If your pet is diagnosed with cancer, it is important not to become overwhelmed. Ask your veterinarian to write down the most important points for you to review later. Although the disease is serious, treatment decisions generally do not need to be made quickly. If your pet is diagnosed with cancer, however, you will either want to have your general practice veterinarian work in consultation with a veterinary oncologist, or be referred to one of these specialists for your pet's treatment.
Veterinary oncologists typically treat:
In most cases, your regular veterinarian will still supervise your pet's veterinary care and will work in tandem with the veterinary oncologist, veterinary radiation oncologist, and any other members of your pet's veterinary health care team.
Dogs and cats have higher age adjusted incidence rates for many kinds of cancers than do humans. For example, dogs are 35 times more likely to get skin cancer than are humans. They suffer from 8 times the amount of bone cancer and 4 times the amount of breast cancer. However, humans are more likely to get lung and stomach cancers than pets
In addition to being a VCA Pet CancerCare Center, we also serve as a teaching and research hospital, attracting oncologists from around the world to train and collaborate with our internationally recognized specialists. Our leading veterinary oncologists have not only influenced the way cancer care is delivered to pets but have also contributed to new cancer therapies for human patients, such as developing novel immunotherapeutics to enhance the immune system.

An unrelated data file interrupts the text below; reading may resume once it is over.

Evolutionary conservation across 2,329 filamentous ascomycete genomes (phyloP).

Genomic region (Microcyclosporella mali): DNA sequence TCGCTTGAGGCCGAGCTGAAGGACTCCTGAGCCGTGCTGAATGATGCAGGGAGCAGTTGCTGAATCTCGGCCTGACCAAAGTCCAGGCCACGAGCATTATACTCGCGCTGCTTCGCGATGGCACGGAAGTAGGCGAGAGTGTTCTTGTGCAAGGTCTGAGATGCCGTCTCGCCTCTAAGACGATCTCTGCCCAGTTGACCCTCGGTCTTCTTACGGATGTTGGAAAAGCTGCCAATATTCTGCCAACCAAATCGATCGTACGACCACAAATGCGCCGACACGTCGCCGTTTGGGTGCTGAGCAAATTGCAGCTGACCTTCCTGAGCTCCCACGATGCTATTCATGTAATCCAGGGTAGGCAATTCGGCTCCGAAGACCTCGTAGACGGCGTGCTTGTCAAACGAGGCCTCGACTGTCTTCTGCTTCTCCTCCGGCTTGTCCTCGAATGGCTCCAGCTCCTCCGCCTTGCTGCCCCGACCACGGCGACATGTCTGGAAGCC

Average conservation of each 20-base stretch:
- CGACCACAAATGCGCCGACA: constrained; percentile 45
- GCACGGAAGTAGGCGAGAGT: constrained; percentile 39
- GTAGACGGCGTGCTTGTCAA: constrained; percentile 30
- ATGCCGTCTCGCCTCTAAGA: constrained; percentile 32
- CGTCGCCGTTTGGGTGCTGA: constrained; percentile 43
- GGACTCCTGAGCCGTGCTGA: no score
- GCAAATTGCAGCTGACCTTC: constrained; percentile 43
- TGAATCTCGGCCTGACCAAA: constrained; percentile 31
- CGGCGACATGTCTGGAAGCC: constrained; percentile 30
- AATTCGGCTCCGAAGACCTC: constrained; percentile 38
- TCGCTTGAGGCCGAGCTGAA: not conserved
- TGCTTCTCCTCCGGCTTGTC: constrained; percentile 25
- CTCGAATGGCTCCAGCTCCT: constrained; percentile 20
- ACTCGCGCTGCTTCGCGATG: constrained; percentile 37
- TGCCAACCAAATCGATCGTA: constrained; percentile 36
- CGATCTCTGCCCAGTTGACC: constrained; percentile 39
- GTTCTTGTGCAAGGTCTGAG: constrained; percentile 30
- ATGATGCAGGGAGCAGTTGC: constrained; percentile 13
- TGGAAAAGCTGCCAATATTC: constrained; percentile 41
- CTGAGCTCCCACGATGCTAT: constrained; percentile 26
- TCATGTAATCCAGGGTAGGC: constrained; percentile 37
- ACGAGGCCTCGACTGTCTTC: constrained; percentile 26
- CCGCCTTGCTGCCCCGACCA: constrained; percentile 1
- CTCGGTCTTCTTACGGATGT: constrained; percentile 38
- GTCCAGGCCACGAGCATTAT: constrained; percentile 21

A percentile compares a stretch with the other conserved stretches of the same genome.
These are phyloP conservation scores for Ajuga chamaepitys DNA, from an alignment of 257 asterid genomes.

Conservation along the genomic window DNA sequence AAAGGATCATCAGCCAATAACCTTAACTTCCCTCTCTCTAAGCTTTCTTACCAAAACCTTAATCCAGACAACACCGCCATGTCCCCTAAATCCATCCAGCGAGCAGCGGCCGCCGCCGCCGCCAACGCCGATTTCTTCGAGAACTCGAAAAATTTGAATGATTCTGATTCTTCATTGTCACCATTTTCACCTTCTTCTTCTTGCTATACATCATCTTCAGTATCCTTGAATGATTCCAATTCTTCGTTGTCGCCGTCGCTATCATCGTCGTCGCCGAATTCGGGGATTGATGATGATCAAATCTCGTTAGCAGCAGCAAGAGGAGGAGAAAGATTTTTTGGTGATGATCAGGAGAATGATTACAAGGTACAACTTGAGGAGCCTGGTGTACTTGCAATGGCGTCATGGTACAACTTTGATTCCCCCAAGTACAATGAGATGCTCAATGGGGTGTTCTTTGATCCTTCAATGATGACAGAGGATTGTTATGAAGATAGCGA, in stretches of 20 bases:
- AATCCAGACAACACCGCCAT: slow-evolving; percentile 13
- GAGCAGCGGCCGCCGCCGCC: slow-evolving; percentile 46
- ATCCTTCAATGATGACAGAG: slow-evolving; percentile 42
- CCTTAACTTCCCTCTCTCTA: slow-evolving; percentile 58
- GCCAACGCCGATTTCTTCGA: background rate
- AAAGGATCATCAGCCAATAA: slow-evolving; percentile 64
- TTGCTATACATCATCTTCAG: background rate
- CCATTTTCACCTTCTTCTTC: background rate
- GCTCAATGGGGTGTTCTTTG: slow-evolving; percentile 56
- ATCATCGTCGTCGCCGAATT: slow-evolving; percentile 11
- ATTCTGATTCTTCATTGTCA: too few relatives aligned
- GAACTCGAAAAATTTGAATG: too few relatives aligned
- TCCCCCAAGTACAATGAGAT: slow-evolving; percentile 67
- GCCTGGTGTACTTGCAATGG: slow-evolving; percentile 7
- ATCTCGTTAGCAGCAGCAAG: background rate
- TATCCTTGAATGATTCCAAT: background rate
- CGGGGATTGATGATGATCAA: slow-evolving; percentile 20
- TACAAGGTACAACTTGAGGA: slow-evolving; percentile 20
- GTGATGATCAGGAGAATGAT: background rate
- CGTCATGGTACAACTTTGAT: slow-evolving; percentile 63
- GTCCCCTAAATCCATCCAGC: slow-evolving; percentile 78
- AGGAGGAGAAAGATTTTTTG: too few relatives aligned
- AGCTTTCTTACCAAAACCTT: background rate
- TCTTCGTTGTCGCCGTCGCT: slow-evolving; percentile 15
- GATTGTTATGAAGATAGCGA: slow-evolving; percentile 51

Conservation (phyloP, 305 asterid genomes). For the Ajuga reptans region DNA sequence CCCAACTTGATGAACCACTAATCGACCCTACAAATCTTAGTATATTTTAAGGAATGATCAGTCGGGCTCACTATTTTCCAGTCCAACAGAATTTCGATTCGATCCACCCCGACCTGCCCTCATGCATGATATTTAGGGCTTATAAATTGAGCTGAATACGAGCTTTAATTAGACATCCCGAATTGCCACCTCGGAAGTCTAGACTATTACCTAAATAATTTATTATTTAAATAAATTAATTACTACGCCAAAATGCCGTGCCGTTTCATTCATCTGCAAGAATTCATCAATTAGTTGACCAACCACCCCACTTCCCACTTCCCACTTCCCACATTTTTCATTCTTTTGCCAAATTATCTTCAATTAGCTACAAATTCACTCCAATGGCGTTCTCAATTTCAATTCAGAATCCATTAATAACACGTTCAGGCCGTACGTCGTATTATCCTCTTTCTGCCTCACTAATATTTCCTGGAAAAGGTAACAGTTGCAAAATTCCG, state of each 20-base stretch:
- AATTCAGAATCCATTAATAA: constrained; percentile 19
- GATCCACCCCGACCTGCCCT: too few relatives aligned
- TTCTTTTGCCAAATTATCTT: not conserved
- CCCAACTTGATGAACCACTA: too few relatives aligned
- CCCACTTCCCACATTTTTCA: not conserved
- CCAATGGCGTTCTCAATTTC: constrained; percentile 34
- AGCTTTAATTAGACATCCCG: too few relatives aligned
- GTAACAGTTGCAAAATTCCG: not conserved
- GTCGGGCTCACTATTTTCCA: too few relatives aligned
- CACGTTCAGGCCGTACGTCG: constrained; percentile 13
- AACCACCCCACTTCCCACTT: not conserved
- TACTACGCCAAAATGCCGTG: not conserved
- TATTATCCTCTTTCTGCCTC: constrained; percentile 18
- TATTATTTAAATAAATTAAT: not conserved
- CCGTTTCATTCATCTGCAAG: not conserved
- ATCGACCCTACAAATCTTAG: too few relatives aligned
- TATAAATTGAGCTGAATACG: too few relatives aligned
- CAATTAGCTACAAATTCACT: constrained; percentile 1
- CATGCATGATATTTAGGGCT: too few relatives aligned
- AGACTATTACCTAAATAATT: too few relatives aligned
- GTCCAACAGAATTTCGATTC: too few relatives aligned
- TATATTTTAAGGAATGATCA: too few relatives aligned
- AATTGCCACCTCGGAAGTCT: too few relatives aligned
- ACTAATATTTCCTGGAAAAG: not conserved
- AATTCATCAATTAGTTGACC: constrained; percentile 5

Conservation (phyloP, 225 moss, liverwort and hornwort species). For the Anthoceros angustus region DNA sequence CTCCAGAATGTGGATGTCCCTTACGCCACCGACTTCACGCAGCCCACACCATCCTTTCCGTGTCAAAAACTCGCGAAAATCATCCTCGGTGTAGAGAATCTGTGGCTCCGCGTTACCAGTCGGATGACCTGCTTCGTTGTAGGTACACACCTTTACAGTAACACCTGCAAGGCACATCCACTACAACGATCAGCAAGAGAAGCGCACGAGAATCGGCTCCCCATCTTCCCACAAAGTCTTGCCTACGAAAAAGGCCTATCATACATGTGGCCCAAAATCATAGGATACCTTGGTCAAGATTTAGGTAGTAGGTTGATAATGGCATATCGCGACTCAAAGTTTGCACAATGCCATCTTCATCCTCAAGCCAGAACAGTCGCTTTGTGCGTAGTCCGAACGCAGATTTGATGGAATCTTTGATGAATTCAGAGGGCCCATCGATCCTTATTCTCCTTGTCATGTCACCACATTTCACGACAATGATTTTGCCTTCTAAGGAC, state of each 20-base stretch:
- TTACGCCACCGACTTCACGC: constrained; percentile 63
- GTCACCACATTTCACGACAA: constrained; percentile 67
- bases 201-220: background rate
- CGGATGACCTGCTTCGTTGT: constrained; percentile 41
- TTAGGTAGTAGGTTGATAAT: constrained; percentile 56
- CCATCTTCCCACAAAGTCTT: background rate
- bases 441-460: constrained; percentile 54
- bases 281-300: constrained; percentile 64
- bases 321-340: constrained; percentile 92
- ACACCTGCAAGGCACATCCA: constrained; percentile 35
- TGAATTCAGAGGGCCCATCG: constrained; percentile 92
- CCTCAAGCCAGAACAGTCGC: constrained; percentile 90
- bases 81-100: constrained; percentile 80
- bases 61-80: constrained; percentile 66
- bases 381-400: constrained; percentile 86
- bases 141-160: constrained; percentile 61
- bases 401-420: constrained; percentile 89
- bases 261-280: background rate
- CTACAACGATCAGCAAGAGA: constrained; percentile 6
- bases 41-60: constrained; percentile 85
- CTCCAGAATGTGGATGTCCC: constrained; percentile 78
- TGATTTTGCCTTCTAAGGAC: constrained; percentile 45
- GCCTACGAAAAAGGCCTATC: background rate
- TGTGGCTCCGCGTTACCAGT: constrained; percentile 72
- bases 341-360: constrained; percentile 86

While these advancements in technology have led to better and more accurate diagnosis and treatments of cancer in both people and pets, our primary focus is the quality of life. That’s why we have created a highly collaborative environment to ensure we are doing the best we can for your pets. Thanks for letting us be part of your family.
Just as in people, there is no proven way to keep your pet from getting cancer. You can, however, take steps to minimize the risks. Avoid any known predisposing causes, such as not spaying or neutering pets, or leaving pets exposed to sunlight. Also make sure your pet has regularly scheduled checkups and follow your veterinarian's advice regarding any necessary screening tests.
Any veterinarian who wants to specialize in oncology must first be certified as an internal medicine specialist. Veterinarians who want to become board certified in internal medicine must seek additional, intensive training to become a specialist and earn this prestigious credentialing. Specialty status is granted by the American College of Veterinary Internal Medicine (ACVIM). A veterinarian who has received this specialty status will list the initials, 'DACVIM,' after his or her DVM degree. Or, the veterinarian may indicate that he or she is a 'Diplomate' of the ACVIM. The word 'Diplomate' typically means the specialist has achieved the following: